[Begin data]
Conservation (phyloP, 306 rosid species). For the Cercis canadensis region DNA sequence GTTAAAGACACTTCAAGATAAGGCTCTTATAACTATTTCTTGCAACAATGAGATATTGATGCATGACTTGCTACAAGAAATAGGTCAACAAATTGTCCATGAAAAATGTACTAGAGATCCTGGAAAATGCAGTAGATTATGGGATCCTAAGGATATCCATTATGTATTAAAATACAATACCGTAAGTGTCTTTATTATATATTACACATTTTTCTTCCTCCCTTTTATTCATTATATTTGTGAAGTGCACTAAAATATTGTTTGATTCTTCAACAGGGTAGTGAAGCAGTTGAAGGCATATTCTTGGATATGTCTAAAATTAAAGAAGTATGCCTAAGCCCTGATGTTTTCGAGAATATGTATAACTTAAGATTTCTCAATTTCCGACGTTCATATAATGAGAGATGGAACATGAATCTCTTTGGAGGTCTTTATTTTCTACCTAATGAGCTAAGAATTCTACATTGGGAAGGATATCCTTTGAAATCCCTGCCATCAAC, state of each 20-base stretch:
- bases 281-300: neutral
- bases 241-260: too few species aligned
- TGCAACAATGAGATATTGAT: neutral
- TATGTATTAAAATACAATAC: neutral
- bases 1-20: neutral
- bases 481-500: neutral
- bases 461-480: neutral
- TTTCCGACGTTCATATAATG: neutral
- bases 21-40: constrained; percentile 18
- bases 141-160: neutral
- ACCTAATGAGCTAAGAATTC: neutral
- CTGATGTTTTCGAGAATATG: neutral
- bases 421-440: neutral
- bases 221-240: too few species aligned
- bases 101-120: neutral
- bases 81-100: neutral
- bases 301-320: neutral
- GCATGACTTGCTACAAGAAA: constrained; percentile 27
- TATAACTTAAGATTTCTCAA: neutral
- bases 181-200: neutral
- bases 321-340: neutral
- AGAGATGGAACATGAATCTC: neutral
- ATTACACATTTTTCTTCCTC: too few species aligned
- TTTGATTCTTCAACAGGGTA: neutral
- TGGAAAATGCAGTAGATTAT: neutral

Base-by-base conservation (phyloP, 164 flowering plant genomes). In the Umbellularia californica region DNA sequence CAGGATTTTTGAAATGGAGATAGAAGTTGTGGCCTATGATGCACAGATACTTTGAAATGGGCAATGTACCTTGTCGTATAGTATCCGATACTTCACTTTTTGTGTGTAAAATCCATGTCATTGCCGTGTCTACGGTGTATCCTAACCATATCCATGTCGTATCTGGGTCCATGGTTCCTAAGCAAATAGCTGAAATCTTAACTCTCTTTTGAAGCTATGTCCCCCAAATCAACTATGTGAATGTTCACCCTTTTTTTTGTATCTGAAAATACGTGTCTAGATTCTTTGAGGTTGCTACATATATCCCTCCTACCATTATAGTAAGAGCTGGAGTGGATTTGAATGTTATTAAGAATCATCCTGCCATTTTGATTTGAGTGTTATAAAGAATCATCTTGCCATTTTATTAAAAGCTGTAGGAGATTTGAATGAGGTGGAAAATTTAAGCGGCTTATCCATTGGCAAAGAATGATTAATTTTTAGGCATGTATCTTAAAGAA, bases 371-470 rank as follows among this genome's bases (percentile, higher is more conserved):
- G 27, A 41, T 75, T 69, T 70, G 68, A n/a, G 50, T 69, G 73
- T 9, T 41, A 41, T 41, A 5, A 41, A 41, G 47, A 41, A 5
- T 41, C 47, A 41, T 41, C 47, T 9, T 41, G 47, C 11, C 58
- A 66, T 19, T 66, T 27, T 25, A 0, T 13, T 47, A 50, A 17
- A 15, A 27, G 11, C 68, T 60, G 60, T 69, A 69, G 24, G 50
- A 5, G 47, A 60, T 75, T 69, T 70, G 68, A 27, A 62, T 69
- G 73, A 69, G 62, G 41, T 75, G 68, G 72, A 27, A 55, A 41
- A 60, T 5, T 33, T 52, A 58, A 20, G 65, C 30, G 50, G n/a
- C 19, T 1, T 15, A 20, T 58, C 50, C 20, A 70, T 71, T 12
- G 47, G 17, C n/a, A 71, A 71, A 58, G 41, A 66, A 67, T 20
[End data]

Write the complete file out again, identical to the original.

Conservation (phyloP, 306 rosid species). For the Cercis canadensis region DNA sequence GTTAAAGACACTTCAAGATAAGGCTCTTATAACTATTTCTTGCAACAATGAGATATTGATGCATGACTTGCTACAAGAAATAGGTCAACAAATTGTCCATGAAAAATGTACTAGAGATCCTGGAAAATGCAGTAGATTATGGGATCCTAAGGATATCCATTATGTATTAAAATACAATACCGTAAGTGTCTTTATTATATATTACACATTTTTCTTCCTCCCTTTTATTCATTATATTTGTGAAGTGCACTAAAATATTGTTTGATTCTTCAACAGGGTAGTGAAGCAGTTGAAGGCATATTCTTGGATATGTCTAAAATTAAAGAAGTATGCCTAAGCCCTGATGTTTTCGAGAATATGTATAACTTAAGATTTCTCAATTTCCGACGTTCATATAATGAGAGATGGAACATGAATCTCTTTGGAGGTCTTTATTTTCTACCTAATGAGCTAAGAATTCTACATTGGGAAGGATATCCTTTGAAATCCCTGCCATCAAC, state of each 20-base stretch:
- bases 281-300: neutral
- bases 241-260: too few species aligned
- TGCAACAATGAGATATTGAT: neutral
- TATGTATTAAAATACAATAC: neutral
- bases 1-20: neutral
- bases 481-500: neutral
- bases 461-480: neutral
- TTTCCGACGTTCATATAATG: neutral
- bases 21-40: constrained; percentile 18
- bases 141-160: neutral
- ACCTAATGAGCTAAGAATTC: neutral
- CTGATGTTTTCGAGAATATG: neutral
- bases 421-440: neutral
- bases 221-240: too few species aligned
- bases 101-120: neutral
- bases 81-100: neutral
- bases 301-320: neutral
- GCATGACTTGCTACAAGAAA: constrained; percentile 27
- TATAACTTAAGATTTCTCAA: neutral
- bases 181-200: neutral
- bases 321-340: neutral
- AGAGATGGAACATGAATCTC: neutral
- ATTACACATTTTTCTTCCTC: too few species aligned
- TTTGATTCTTCAACAGGGTA: neutral
- TGGAAAATGCAGTAGATTAT: neutral

Base-by-base conservation (phyloP, 164 flowering plant genomes). In the Umbellularia californica region DNA sequence CAGGATTTTTGAAATGGAGATAGAAGTTGTGGCCTATGATGCACAGATACTTTGAAATGGGCAATGTACCTTGTCGTATAGTATCCGATACTTCACTTTTTGTGTGTAAAATCCATGTCATTGCCGTGTCTACGGTGTATCCTAACCATATCCATGTCGTATCTGGGTCCATGGTTCCTAAGCAAATAGCTGAAATCTTAACTCTCTTTTGAAGCTATGTCCCCCAAATCAACTATGTGAATGTTCACCCTTTTTTTTGTATCTGAAAATACGTGTCTAGATTCTTTGAGGTTGCTACATATATCCCTCCTACCATTATAGTAAGAGCTGGAGTGGATTTGAATGTTATTAAGAATCATCCTGCCATTTTGATTTGAGTGTTATAAAGAATCATCTTGCCATTTTATTAAAAGCTGTAGGAGATTTGAATGAGGTGGAAAATTTAAGCGGCTTATCCATTGGCAAAGAATGATTAATTTTTAGGCATGTATCTTAAAGAA, bases 371-470 rank as follows among this genome's bases (percentile, higher is more conserved):
- G 27, A 41, T 75, T 69, T 70, G 68, A n/a, G 50, T 69, G 73
- T 9, T 41, A 41, T 41, A 5, A 41, A 41, G 47, A 41, A 5
- T 41, C 47, A 41, T 41, C 47, T 9, T 41, G 47, C 11, C 58
- A 66, T 19, T 66, T 27, T 25, A 0, T 13, T 47, A 50, A 17
- A 15, A 27, G 11, C 68, T 60, G 60, T 69, A 69, G 24, G 50
- A 5, G 47, A 60, T 75, T 69, T 70, G 68, A 27, A 62, T 69
- G 73, A 69, G 62, G 41, T 75, G 68, G 72, A 27, A 55, A 41
- A 60, T 5, T 33, T 52, A 58, A 20, G 65, C 30, G 50, G n/a
- C 19, T 1, T 15, A 20, T 58, C 50, C 20, A 70, T 71, T 12
- G 47, G 17, C n/a, A 71, A 71, A 58, G 41, A 66, A 67, T 20